Archive for January 31st, 2019
Because the COB LEDs dissipate 6W, far more power than I’m comfortable dumping into a 3D printed structure, I redefined a length of aluminum shelf bracket extrusion to be a heatsink and epoxied the module’s aluminum back plate thereto:
Unlike the flexible LED strips, the COB LED modules have no internal ballast resistors and expect to run from a constant-current supply. Some preliminary testing showed we’d want less than the maximum possible light output, so a constant-voltage supply and a few ohms of ballast would suffice:
With all that in hand, the heatsink extrusion cried out for smooth endcaps to control the wires and prevent snagging:
The central hole in the left cap passes 24 AWG silicone wires from the power supply, with 28 AWG silicone wires snaking down through the L-shaped rectangular cutouts along the extrusion to the LED module’s solder pads.
The model includes built-in support:
Assuming the curved ends didn’t need support / anchors holding them down turned out to be completely incorrect:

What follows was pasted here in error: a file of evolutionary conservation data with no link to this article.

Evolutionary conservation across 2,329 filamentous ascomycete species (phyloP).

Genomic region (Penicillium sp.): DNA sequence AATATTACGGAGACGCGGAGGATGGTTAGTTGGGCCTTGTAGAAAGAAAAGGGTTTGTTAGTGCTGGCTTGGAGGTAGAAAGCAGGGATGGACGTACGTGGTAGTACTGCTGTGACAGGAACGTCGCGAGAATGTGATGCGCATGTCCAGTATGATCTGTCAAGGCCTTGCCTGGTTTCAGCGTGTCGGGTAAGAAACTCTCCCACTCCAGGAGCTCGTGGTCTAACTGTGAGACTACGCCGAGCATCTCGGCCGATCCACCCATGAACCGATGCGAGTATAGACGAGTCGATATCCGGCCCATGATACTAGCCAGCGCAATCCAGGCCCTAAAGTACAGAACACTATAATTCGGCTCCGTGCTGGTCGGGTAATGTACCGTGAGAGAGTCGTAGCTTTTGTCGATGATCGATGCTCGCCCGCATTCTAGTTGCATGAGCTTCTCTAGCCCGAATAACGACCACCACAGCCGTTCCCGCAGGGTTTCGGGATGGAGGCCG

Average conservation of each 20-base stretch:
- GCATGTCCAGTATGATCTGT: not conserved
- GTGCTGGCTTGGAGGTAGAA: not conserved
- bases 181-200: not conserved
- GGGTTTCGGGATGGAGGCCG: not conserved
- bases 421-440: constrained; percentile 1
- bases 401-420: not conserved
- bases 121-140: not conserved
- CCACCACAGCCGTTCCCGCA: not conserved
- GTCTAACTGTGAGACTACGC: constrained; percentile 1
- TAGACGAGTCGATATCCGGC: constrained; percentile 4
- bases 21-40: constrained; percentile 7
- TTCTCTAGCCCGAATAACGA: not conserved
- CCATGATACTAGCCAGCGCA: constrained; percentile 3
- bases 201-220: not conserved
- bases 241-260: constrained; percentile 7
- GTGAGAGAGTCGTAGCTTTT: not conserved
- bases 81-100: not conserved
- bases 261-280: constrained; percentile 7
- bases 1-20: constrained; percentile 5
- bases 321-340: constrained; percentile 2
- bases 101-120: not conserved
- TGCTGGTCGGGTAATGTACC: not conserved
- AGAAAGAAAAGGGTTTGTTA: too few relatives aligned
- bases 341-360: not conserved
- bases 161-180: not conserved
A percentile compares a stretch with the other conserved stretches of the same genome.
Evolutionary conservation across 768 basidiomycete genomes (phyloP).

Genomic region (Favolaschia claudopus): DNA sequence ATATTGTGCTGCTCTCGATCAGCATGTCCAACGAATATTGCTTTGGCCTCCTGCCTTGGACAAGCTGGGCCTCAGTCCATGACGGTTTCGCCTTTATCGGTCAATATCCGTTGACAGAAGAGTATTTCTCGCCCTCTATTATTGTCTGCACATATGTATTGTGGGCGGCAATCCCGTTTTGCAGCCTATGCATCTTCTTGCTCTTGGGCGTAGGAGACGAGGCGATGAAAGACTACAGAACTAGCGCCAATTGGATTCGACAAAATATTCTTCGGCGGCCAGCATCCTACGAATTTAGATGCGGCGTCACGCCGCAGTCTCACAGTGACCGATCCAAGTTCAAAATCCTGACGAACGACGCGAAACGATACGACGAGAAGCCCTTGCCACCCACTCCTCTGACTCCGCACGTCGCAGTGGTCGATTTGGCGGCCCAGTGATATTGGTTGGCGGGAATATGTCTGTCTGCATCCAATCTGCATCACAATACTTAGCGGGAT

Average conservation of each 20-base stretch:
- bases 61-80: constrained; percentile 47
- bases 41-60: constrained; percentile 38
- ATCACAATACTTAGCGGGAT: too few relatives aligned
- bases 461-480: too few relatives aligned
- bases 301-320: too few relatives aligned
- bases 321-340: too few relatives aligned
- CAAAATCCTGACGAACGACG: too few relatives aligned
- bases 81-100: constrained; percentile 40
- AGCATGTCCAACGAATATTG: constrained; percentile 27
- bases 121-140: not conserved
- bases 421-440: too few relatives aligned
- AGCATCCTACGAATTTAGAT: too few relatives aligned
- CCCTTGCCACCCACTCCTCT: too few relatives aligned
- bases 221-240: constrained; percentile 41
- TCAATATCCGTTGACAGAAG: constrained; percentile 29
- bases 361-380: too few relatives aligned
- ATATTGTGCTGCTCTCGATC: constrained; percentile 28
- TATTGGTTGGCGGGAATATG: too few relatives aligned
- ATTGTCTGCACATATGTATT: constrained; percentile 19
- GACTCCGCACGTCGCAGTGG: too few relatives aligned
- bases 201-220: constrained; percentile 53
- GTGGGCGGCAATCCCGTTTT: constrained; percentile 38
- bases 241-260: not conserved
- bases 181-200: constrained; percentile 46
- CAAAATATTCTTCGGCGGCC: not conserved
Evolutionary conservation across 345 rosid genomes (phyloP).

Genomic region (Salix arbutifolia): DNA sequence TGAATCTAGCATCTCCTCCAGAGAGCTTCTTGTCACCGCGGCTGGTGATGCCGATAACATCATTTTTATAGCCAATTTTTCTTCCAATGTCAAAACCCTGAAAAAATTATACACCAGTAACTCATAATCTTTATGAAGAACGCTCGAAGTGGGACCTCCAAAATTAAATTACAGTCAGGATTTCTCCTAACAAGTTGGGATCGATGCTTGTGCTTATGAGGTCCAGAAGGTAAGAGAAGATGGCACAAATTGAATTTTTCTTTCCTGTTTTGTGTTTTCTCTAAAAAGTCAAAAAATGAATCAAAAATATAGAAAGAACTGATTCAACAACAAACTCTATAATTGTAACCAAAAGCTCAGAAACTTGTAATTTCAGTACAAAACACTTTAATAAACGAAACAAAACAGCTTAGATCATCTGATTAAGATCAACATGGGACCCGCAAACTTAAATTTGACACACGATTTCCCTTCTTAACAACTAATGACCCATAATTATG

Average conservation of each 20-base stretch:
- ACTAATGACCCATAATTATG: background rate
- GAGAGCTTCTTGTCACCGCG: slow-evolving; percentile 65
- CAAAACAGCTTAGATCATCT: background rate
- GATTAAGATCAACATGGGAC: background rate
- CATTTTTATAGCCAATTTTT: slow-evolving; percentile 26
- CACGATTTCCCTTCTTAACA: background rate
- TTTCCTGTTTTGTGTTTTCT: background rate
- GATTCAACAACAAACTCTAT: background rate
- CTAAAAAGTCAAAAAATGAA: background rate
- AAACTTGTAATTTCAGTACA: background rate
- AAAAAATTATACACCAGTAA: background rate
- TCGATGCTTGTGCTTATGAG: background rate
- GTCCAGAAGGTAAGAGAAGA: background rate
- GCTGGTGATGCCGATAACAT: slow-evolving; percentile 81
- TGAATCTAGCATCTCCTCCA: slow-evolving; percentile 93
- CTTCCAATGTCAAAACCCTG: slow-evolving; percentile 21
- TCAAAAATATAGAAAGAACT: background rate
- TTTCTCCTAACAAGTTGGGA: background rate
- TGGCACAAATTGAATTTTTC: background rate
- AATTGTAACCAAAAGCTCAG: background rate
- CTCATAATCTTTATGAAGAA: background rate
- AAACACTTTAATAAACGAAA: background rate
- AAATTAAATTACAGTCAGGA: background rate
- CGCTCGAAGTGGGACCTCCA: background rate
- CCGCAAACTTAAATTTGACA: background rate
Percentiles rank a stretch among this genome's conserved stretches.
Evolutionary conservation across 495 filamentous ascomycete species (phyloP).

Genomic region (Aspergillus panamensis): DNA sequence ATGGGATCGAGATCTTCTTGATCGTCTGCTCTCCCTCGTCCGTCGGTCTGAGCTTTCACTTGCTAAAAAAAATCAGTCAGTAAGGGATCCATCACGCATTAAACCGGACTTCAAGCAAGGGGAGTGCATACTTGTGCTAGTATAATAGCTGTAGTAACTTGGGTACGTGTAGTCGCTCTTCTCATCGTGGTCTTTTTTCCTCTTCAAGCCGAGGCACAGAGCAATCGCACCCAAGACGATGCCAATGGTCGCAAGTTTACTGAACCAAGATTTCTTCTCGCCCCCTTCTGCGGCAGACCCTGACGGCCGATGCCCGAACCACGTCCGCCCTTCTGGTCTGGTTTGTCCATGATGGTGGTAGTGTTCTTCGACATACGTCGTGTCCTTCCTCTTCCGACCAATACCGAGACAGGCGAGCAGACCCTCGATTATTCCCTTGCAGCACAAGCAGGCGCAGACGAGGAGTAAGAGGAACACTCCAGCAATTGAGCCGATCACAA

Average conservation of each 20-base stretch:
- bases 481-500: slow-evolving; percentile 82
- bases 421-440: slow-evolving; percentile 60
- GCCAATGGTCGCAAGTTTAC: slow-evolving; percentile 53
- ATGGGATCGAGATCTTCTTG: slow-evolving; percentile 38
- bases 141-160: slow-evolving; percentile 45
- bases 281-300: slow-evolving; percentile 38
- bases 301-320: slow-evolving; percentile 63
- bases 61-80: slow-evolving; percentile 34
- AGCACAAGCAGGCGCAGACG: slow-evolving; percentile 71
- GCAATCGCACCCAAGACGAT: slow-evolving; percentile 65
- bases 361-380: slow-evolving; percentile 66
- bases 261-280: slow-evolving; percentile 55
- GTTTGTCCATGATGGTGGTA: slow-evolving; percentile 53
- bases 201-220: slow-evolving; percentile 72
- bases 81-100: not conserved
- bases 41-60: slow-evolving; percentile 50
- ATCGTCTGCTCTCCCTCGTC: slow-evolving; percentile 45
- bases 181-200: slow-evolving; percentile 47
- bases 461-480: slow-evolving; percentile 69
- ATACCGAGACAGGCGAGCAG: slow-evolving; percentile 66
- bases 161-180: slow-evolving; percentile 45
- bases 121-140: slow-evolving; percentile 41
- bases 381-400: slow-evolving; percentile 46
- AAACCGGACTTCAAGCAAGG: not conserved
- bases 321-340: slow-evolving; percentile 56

Fortunately, those delicate potato chips lived to tell the tale and, after a few design iterations, everything came out right:
The “connector”, such as it is, serves to make the light bar testable / removable and the ballast resistor tweakable, without going nuts over the details. The left side is an ordinary pin header strip held in place with hot melt glue atop the obligatory Kapton tape, because the heatsink doesn’t get hot enough to bother the glue. The right side is a pair of two-pin header sockets, also intended for PCB use. The incoming power connects to one set and the ballast resistor to the other, thusly:
The diagram is flipped top-to-bottom from the picture, but you get the idea. Quick, easy, durable, and butt-ugly, I’d say.
The next step was to mount it on the sewing machine and steal some power, but that’s a story for another day.
The relevant dimensions for the aluminum extrusion:
The OpenSCAD source code as a GitHub Gist: